During an Oregon criminal trial, the prosecutor may use forensic evidence against the defendant. Many cases rely on what facts police crime labs can find. But as a recent story shows, people can also face conviction when relevant evidence doesn’t surface.
An Oregon man recently had his conviction overturned due to unreported forensic evidence. The ruling will give the man a new trial with the revealed findings.
Analysts did not report trace amounts of DNA
In 2011, a jury convicted the man of manslaughter. Prosecutors accused him of killing his girlfriend in 2000. The girlfriend’s shoes alerted police to her disappearance. But when they found her body, it was too decomposed to offer them much evidence around her death.
In a forensic test of her shoes, crime lab analysts found trace amounts of a different man’s DNA. But when they presented their evidence to the court, they did not make prosecutors aware of the findings. An advocate group reexamining the evidence eventually discovered the unreported DNA. Because of what they revealed, a judge did a post-conviction relief review and overturned the conviction.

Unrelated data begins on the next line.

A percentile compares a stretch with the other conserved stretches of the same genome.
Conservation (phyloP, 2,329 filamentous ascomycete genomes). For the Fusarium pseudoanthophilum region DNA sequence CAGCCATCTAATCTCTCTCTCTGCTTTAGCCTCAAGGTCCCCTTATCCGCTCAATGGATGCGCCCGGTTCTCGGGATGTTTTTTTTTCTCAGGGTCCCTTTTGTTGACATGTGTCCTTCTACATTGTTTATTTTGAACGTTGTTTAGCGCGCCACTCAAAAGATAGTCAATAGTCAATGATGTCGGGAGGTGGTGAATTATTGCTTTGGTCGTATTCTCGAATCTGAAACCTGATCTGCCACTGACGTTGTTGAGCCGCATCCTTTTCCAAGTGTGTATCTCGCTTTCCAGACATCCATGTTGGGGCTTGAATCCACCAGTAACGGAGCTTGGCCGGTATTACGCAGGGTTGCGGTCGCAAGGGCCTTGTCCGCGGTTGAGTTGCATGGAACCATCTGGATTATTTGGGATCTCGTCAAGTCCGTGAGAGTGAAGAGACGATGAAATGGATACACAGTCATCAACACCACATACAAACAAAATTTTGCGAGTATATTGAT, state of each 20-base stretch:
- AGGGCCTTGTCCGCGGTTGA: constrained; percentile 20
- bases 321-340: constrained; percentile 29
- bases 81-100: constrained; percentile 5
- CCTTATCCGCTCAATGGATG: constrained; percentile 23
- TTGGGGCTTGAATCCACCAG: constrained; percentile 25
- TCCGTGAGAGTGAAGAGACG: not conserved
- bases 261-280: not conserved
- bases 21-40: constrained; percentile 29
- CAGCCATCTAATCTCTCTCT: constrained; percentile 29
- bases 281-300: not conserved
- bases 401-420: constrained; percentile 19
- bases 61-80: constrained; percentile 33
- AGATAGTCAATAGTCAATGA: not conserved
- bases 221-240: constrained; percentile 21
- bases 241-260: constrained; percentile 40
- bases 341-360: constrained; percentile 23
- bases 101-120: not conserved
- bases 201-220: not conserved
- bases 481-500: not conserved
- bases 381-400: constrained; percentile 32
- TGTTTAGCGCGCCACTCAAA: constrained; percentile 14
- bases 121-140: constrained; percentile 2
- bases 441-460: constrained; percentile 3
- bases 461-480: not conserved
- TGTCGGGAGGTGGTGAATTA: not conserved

Missing evidence can lead to an unfair trial
While the evidence presented in court can lead to a conviction, withheld evidence can also work against a defendant. If a jury only sees a part of the story, they may not be able to make a fair decision. And an unfair decision can lead to an innocent person facing years in jail.
While a court can’t give someone back time spent in prison, post-conviction relief can let people convicted of a crime introduce new evidence.